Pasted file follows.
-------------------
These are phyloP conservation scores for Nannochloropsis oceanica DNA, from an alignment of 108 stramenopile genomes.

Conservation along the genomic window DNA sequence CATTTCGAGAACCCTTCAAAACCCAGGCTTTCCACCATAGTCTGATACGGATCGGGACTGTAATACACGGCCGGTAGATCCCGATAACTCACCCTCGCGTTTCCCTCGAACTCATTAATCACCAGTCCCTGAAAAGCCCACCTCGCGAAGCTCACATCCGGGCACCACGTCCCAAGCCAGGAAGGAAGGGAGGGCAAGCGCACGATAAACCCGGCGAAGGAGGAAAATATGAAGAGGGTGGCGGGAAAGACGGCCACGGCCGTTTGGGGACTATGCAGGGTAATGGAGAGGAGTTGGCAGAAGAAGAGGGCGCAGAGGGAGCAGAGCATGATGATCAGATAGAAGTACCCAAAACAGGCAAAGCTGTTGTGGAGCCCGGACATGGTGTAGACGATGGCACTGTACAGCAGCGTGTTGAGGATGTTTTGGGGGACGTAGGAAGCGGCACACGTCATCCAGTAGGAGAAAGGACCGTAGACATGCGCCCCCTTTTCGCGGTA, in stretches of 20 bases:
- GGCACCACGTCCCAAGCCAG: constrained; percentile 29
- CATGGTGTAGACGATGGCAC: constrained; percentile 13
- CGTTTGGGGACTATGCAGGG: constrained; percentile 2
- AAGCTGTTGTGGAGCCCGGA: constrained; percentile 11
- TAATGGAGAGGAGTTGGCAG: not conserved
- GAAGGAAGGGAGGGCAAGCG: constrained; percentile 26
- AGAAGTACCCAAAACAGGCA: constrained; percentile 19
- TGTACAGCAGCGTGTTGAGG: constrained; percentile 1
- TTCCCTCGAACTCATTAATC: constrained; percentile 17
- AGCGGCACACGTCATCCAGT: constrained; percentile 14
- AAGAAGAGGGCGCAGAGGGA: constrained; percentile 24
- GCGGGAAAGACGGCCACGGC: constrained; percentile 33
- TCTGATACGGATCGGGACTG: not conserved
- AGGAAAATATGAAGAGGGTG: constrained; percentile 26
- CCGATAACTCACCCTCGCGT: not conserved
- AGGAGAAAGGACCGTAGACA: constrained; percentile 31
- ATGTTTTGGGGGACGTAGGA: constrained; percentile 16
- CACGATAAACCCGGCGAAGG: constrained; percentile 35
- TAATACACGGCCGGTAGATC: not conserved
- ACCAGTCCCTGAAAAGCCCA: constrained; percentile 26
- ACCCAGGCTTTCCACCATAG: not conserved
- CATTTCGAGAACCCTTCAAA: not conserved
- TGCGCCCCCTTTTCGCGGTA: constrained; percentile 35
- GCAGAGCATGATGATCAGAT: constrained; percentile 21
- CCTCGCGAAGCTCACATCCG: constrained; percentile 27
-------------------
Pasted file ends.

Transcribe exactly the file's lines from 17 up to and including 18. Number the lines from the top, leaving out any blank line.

- CCGATAACTCACCCTCGCGT: not conserved
- AGGAGAAAGGACCGTAGACA: constrained; percentile 31